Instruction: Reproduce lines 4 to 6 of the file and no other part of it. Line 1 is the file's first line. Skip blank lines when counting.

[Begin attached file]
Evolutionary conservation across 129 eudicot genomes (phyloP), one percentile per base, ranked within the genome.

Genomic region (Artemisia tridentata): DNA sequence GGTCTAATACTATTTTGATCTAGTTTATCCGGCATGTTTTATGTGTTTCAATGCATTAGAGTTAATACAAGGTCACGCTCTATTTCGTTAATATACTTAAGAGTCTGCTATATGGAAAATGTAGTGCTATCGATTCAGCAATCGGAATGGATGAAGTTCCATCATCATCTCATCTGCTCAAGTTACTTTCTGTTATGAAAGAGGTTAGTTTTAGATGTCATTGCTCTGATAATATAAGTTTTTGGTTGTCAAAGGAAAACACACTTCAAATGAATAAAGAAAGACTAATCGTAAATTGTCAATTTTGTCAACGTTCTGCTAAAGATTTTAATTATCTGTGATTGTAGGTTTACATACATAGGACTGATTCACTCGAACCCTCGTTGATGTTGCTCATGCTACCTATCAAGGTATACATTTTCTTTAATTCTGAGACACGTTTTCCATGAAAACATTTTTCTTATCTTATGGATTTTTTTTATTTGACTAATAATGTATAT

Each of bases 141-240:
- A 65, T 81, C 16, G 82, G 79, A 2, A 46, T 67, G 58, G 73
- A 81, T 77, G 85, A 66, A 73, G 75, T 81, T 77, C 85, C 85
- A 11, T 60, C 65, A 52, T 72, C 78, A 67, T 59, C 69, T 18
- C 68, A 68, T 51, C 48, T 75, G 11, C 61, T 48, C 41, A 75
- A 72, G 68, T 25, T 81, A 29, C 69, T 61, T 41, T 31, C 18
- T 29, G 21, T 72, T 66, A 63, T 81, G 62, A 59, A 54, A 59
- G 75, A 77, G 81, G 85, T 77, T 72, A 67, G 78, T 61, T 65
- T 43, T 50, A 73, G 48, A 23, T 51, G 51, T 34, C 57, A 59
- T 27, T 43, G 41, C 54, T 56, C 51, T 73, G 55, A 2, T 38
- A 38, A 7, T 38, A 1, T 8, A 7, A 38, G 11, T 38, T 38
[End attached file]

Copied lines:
- A 65, T 81, C 16, G 82, G 79, A 2, A 46, T 67, G 58, G 73
- A 81, T 77, G 85, A 66, A 73, G 75, T 81, T 77, C 85, C 85
- A 11, T 60, C 65, A 52, T 72, C 78, A 67, T 59, C 69, T 18